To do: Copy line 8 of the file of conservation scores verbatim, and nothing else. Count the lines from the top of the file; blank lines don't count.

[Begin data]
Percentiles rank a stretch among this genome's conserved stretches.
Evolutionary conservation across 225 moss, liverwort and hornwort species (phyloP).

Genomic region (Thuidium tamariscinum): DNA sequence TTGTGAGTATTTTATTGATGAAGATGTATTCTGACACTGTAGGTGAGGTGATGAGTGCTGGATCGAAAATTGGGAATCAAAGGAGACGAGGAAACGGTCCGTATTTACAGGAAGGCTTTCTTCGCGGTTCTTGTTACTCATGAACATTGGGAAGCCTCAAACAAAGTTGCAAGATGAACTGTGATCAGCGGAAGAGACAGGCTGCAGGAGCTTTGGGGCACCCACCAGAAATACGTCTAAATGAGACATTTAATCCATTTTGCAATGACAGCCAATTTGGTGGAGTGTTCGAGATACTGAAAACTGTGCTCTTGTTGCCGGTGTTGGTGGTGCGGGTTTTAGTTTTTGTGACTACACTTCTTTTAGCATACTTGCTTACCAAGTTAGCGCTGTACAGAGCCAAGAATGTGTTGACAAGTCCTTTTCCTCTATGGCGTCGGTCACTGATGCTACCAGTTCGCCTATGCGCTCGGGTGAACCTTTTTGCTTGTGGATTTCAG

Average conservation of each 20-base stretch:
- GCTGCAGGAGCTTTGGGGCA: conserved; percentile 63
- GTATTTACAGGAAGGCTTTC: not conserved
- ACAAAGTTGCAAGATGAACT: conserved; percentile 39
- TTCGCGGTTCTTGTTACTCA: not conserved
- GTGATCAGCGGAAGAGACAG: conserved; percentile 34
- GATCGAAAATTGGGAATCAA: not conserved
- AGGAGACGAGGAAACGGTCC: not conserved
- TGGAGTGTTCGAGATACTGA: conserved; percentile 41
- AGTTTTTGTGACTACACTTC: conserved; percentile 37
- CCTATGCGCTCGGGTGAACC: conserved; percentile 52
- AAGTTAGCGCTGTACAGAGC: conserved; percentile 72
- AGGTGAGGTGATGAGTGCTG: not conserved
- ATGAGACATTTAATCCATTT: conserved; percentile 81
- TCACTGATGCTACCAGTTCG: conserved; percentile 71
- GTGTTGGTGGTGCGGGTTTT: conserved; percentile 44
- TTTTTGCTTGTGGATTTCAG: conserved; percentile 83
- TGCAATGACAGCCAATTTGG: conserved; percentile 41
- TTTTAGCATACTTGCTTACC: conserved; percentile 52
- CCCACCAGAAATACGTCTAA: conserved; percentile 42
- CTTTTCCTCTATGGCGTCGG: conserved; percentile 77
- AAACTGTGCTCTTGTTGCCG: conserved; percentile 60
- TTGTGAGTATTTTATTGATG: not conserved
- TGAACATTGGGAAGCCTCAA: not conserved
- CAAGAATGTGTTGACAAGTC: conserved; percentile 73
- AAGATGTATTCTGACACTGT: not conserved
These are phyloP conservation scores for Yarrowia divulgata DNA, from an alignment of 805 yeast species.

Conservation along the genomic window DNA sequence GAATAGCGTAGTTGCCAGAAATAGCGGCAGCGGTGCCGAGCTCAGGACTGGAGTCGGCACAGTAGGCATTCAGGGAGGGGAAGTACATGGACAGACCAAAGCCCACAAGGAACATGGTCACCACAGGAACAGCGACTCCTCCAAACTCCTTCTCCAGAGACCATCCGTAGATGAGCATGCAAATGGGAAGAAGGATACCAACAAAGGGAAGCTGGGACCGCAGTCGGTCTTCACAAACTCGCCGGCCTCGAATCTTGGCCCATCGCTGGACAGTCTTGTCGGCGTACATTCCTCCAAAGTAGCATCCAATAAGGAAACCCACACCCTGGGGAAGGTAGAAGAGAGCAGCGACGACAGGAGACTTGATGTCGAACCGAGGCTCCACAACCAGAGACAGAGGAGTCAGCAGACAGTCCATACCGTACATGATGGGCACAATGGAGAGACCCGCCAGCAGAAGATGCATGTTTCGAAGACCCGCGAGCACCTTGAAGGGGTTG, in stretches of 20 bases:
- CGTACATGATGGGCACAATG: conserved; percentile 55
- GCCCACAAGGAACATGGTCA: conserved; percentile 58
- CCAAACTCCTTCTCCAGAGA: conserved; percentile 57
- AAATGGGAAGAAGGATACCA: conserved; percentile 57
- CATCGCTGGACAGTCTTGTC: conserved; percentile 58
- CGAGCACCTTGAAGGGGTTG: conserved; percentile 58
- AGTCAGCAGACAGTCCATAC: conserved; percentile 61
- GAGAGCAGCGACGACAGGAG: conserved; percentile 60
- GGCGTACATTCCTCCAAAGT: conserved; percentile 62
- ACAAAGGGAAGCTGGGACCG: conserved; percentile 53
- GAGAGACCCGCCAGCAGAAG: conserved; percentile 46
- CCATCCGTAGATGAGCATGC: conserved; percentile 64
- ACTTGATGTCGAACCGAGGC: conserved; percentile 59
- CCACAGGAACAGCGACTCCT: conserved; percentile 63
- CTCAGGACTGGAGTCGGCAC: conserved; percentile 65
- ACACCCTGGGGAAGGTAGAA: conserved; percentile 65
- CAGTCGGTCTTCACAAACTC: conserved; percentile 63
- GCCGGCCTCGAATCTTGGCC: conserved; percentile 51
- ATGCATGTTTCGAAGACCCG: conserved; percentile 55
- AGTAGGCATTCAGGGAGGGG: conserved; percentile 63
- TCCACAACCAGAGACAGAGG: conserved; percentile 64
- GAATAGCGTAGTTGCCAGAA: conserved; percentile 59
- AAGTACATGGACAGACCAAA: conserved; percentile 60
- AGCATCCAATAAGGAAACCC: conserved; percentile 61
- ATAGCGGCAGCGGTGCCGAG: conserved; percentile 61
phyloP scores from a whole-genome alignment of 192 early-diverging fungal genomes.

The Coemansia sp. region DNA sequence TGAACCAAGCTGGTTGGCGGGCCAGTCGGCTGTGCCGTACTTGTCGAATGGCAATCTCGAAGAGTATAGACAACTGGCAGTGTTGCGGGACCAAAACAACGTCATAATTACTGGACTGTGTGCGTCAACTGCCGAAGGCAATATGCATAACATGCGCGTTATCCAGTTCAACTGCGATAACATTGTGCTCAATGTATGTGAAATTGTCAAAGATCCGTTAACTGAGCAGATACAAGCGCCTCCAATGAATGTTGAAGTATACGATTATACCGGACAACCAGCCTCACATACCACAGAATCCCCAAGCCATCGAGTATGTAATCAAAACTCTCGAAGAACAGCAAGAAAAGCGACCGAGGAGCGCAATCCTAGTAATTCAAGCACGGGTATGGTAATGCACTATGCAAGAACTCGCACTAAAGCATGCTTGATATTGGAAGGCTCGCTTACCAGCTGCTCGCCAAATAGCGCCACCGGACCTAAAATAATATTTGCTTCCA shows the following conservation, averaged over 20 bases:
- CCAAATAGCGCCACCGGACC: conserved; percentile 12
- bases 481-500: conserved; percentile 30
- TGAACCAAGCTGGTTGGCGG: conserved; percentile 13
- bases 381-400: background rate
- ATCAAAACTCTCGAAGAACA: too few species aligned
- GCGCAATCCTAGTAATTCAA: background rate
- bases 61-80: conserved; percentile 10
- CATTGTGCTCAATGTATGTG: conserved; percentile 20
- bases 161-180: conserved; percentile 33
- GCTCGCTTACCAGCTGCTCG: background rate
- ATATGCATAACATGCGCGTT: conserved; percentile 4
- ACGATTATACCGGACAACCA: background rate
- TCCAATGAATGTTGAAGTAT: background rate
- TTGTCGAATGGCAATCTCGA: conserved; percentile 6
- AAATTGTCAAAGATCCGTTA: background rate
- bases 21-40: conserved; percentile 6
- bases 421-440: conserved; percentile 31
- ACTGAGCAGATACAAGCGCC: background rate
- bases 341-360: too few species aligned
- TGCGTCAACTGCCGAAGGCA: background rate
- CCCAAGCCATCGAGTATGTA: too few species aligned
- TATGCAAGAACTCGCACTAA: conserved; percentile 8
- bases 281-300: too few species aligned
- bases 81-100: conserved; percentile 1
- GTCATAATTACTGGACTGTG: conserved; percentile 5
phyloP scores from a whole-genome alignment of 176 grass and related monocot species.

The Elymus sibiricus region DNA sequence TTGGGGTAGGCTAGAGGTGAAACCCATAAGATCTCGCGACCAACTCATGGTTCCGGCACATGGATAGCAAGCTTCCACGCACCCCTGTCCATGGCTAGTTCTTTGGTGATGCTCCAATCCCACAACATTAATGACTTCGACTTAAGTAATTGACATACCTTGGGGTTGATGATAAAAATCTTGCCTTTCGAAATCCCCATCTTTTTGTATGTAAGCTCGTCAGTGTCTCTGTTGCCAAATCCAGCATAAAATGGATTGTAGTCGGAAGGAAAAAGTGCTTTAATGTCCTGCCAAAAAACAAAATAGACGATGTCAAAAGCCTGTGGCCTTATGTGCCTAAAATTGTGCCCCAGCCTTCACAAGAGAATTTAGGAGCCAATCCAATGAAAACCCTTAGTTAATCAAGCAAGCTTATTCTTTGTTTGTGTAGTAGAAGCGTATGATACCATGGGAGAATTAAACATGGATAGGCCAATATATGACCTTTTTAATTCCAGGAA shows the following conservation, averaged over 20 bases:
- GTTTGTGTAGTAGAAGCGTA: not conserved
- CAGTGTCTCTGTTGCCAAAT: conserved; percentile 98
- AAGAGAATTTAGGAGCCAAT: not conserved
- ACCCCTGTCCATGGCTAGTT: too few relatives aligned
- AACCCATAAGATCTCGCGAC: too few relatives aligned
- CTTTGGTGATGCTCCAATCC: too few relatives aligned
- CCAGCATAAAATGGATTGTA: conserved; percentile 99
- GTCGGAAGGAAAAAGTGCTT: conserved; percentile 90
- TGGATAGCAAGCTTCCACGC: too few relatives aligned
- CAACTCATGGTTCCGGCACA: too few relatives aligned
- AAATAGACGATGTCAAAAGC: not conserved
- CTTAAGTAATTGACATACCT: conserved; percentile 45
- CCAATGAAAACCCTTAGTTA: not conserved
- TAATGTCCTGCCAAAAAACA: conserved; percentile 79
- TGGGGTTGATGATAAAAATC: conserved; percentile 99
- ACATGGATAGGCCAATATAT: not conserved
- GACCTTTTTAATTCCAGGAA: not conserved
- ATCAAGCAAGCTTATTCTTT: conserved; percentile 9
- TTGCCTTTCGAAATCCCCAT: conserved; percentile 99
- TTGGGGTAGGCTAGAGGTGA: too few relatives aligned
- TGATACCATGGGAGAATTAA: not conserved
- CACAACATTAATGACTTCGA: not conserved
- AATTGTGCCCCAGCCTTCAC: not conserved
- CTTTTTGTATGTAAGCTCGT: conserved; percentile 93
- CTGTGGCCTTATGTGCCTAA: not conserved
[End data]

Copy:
- TTCGCGGTTCTTGTTACTCA: not conserved